• A cool sand pulley contraption that really seems to capture the interests of older children as they work together to lift, hoist, and pour sand
  • 4 slides - one small, two larger, and one covered tube slide
  •  Swings - including two bucket seats for babies/toddlers
  • Climbing steps, platforms, ropes, twists, and wobbly bridge to cross
  •  Riding toys -- large dinosaur, small stationary elephant, a bouncing two-seater (like a teeter totter/seesaw, but stationary)
  • Little Tykes equipment:  for younger children, there are several of these scattered around allowing them to climb and slide at their own pace.

Bonuses:  

  • Completely fenced in with a chain link fence and latched gate.  Children can run around and have fun, but they can't run away faster than you can catch them.

  • Porta-potty -- we haven't used this feature, however, I often see parents and children (including potty trainers) going in there, so it must be pretty well maintained. 

  • Picnic tables and benches

M could stay at this playground for hours due to his love of cement trucks, excavators, and bulldozers!  Our first hour or so is usually spent in one or both of the two sand areas.  Once he notices the actual playground, there's so much more to do - slides, swings, climbing, and running from one end to the other.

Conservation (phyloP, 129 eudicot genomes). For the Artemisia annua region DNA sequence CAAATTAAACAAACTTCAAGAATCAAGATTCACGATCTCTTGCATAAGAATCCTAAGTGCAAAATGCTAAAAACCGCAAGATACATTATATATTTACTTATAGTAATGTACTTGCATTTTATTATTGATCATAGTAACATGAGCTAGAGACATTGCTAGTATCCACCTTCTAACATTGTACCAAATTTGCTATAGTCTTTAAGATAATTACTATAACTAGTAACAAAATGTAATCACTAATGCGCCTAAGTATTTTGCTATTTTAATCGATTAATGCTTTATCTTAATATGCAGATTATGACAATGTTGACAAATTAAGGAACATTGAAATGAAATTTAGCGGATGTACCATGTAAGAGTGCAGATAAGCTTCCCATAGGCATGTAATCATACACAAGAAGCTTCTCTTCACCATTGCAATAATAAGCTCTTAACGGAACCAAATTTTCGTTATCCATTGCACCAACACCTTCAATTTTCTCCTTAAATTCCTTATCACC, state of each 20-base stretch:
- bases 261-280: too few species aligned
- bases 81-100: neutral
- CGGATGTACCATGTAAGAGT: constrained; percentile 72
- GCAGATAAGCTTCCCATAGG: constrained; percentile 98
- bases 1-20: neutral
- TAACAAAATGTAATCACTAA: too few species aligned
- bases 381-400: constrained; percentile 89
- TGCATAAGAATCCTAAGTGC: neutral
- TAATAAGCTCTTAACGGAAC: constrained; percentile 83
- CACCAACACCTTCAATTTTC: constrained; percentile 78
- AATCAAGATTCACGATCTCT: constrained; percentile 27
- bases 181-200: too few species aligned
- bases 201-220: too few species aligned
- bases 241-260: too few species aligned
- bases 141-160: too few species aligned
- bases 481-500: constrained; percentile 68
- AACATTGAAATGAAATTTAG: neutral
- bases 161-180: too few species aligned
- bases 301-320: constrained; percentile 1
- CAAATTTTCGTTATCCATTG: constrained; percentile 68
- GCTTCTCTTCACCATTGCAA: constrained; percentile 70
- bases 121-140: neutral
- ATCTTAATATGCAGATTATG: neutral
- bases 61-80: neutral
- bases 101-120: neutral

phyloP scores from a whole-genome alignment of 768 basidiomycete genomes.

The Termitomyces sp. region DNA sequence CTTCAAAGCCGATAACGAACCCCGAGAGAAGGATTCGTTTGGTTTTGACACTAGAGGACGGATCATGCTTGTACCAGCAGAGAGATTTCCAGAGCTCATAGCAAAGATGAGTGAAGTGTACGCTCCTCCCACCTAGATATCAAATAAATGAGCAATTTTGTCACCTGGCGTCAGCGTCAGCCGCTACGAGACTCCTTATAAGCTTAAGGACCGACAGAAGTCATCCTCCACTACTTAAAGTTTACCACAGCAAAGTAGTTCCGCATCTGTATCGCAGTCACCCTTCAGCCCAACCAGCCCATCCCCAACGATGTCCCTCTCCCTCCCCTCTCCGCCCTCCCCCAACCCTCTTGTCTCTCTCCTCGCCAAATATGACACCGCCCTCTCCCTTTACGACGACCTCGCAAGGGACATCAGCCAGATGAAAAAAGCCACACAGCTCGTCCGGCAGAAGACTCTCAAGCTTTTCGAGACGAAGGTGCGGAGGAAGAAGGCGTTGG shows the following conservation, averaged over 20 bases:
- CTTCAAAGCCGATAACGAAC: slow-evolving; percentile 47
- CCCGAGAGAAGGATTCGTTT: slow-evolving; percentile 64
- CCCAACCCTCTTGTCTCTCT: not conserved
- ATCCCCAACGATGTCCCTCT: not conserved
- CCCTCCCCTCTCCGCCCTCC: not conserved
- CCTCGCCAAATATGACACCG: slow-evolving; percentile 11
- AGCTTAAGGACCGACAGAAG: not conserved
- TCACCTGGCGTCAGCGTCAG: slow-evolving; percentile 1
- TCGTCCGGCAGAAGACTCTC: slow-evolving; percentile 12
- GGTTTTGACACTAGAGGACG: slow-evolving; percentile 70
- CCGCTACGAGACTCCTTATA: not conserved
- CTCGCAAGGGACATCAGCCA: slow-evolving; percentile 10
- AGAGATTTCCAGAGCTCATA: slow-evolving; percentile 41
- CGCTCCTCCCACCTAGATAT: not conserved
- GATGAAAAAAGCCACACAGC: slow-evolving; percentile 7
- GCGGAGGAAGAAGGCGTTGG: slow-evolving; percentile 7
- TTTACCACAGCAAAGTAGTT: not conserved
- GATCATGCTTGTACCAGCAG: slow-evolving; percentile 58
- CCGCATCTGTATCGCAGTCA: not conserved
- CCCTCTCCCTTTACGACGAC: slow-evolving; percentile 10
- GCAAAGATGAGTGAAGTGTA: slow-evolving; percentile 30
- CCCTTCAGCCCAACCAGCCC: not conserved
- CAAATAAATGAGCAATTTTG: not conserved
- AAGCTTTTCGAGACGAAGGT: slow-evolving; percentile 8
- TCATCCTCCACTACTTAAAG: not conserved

All ages will enjoy this playground as there is something for toddlers to grade schoolers.

Location/Map:  nearby 856 Main Road, Westport, MA

Diagonally across the street from Partners Village Store


entrance side of playground -- slides, swings, riding toys, stairs, ramps & bridge
opposite side with climbing options and tube slide
one of several smaller play structures for toddlers
sandbox with trucks and sand toys

another sand area with a platformed pulley station
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Wednesday, August 4, 2010

Mid-Week Mom Tip - Beach Memories




Not only is this an inventive idea for a vacation keepsake, but these little sandy handprints would be the perfect addition to the beachy cottage style decor found in coastal New England.  It takes a little planning and prep time, but I think it is worth it:

Beach Craft:  Make a Sandy Hand Print Keepsake

Thanks to Crafting a Green World for this and other fun projects.




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Sunday, August 1, 2010

Toddler-Sized Beach and Playground - Grinnell's in Tiverton, RI



We're running out of places to escape the higher than normal temperatures here in Southeastern MA/RI! Little M (26 months)  loves to run and climb, but our usual playground stomping grounds are nothing but burning hot slides this time of year.